I’ve been using video more and more in my marketing communications this year. I think it allows people to see who you really are more effectively than any other medium.
So in this blog I’m going to share what I’ve learned and save you from the mistakes I’ve made!

Do

  • Clean your camera lens. Laptop or smartphone cameras produce fabulous picture quality nowadays, but only if you give them a wipe before filming!
  • Check your sound. Consistent and good quality sound levels throughout is arguably more important than the picture quality of your video.
  • Keep your videos concise. Plan what you’re going to say in advance. The ideal length of video depends on the platform you’re on and what you’re trying to achieve. A Facebook live video might easily go on for an hour if you have some engaged viewers asking questions, but a video on LinkedIn is more likely to be viewed the shorter it is, generally speaking.
  • Make eye contact with the camera during the whole of recording. This maximises the feeling that you’re talking directly to the person watching.
  • Use captions. There are all sorts of reasons why someone would want to watch your vid with the sound off, so don’t give them a reason to switch off! I’ve used Rev.com and YouTube to do captions on my videos.
  • Think about your background. Make it interesting but not distracting e.g. bookshelves or a tidy desk. Make sure there aren’t any bright lights e.g. windows behind you too.
  • Make sure your face is well lit. People can’t connect with you if they can’t see your face very well. Natural light from a window is great, but desk lights and ceiling lights are fine too as long as they’re not casting any severe shadows. I invested in a small clip on light which has a great battery life but it’s not going to be long before I treat myself which does a better job of eliminating shadows altogether like this.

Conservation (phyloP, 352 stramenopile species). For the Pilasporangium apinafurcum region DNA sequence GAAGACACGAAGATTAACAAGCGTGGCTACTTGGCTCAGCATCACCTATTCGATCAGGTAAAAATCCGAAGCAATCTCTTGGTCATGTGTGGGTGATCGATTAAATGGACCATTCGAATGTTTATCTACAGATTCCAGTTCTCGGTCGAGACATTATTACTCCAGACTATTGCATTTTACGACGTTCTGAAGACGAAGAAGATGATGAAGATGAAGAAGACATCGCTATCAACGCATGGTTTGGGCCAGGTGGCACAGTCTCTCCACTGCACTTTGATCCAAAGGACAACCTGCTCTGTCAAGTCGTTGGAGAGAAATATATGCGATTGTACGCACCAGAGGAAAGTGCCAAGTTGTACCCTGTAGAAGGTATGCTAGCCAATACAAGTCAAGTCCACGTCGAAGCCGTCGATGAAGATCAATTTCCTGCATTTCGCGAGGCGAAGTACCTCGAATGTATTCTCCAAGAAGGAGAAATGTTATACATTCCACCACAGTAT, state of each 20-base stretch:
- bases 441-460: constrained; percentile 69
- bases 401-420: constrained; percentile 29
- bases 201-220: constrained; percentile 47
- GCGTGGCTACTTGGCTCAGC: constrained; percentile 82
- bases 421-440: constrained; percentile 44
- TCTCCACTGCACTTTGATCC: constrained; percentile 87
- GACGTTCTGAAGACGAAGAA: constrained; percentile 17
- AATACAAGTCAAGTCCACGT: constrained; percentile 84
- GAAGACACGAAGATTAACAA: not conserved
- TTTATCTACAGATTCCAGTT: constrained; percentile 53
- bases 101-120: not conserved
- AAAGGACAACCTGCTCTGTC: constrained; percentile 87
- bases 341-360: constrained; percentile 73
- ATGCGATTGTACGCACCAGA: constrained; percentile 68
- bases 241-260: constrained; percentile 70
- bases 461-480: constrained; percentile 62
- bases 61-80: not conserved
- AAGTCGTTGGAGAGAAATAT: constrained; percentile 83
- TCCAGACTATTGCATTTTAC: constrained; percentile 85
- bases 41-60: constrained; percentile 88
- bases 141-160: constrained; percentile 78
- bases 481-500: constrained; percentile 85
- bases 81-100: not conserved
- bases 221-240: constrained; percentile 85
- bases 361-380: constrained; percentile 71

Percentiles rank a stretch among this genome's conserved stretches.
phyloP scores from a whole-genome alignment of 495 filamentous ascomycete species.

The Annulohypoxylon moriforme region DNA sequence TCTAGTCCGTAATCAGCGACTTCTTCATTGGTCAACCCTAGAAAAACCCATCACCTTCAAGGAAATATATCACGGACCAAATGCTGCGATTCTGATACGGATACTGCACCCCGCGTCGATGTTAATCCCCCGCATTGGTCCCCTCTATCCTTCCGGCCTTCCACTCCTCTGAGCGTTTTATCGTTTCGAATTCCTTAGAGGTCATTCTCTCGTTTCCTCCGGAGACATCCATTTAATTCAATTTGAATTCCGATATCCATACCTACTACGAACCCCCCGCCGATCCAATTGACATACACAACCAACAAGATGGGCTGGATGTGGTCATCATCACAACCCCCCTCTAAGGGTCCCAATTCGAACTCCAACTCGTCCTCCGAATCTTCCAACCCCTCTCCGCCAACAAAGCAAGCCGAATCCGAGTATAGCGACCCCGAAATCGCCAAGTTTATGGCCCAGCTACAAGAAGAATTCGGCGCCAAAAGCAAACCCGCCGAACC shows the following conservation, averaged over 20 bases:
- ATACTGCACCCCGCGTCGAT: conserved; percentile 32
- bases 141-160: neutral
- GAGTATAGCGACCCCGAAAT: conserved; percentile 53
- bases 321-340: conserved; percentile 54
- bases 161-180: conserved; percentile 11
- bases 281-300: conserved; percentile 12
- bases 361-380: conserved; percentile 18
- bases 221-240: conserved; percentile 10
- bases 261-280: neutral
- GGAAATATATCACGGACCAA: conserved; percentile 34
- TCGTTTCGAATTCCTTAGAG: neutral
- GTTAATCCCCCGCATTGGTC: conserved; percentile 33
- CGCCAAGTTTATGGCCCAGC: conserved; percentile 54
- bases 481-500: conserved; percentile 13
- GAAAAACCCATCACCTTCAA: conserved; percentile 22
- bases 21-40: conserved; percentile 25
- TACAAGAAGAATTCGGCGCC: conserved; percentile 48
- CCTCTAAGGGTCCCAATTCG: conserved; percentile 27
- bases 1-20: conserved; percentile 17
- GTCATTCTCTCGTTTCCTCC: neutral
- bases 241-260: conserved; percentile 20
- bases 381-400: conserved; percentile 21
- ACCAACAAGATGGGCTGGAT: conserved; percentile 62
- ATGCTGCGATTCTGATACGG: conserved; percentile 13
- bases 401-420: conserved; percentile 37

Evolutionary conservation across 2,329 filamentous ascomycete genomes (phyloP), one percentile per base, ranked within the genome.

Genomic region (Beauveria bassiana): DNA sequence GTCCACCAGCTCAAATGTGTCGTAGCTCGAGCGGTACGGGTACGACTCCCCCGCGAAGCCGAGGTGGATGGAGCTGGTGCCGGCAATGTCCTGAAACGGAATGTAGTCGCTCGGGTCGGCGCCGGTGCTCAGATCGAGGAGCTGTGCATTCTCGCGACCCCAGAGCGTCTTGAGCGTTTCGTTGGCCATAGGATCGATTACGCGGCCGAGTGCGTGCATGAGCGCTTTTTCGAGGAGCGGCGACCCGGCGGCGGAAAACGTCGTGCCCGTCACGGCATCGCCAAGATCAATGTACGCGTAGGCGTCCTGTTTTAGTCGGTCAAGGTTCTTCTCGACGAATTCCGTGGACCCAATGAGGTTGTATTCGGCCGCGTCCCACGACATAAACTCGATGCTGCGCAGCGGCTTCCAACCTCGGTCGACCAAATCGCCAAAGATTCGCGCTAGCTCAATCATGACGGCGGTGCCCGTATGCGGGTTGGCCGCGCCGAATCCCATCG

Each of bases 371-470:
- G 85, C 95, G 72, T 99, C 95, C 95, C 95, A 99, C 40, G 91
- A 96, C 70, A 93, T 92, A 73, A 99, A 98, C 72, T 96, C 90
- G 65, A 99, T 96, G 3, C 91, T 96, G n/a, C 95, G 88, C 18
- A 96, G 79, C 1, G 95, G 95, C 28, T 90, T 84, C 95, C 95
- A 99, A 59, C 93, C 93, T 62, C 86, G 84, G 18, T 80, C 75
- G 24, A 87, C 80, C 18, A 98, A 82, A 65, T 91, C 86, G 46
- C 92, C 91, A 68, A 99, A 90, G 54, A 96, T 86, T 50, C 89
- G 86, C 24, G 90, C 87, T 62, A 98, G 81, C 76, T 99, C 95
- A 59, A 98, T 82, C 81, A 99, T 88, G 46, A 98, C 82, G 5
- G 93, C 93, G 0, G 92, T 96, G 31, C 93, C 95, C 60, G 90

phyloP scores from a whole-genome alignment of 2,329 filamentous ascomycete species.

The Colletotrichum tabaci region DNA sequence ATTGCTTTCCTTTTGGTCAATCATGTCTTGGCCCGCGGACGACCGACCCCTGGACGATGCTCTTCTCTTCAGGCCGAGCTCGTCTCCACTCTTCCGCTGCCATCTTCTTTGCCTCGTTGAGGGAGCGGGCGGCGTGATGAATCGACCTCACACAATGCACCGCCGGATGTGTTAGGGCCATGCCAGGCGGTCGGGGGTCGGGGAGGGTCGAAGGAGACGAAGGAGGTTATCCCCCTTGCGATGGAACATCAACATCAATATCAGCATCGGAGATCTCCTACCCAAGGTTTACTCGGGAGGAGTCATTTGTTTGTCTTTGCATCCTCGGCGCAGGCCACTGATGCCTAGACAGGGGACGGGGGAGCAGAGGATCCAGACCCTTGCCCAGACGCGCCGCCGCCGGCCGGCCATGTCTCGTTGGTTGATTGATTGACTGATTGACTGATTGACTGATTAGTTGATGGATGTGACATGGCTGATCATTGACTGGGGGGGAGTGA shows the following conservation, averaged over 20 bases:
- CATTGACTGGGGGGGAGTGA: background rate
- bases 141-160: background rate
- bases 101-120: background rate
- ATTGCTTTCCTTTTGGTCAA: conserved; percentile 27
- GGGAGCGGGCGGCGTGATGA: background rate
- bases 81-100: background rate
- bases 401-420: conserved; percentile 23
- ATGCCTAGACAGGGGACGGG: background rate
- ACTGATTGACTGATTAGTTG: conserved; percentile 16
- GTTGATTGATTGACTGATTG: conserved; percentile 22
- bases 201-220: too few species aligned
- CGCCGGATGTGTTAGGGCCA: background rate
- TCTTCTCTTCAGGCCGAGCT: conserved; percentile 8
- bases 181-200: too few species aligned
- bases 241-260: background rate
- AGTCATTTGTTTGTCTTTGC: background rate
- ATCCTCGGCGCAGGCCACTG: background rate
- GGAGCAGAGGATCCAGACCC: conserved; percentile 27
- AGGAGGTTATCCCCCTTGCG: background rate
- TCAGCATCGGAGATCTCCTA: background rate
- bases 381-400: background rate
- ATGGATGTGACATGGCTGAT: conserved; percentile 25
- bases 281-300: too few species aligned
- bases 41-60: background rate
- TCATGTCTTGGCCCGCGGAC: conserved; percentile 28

Key concept

Assume the viewer doesn’t know you and has never heard of you or anything you do. 
Always introduce yourself and tell people what you do. It’s handy to have a short, well rehearsed phrase handy whenever you press record.
Another question to ask yourself before writing or recording any message is:
What is the one thing you want the viewer to think, feel, say and do?
If you have a specific call to action to get across to your audience, you need to be specific with your instructions. For example ‘if you’re interested in a team building day that has worldwide implications on the welfare of zoo animals, book a call with me today. The link is in the comments.’

Don’t

  • Spend lots of money on equipment or software when you’re starting out. There’s simply no need! My iPhone resting on my food compost bin was enough to get me going. Your laptop/ PC will usually come with video editing software and, if not, there are some great free options out there e.g. Hitfilm.
  • Procrastinate in favour of attaining perfection. Done is better than perfect and not done. You’ll only learn and get better by trying and adjusting.
I’m in the process of uploading my videos to YouTube. As you’ll see, my videos aren’t slick, there’s barely any editing. It’s my face, my voice and my thoughts. And let me tell you, they’ve been getting me the best results out of anything else I’ve done this year.
Janine Coombes offers done-with-you marketing plans to small businesses who are fed up of having no time and of feeling out of control of their promotional efforts. If you’re telling yourself ‘I should be doing this! I should be doing that!’ drop Janine a line at janine@janinecoombes.co.uk and she’ll make all of those nasty ‘shoulds’ go away.

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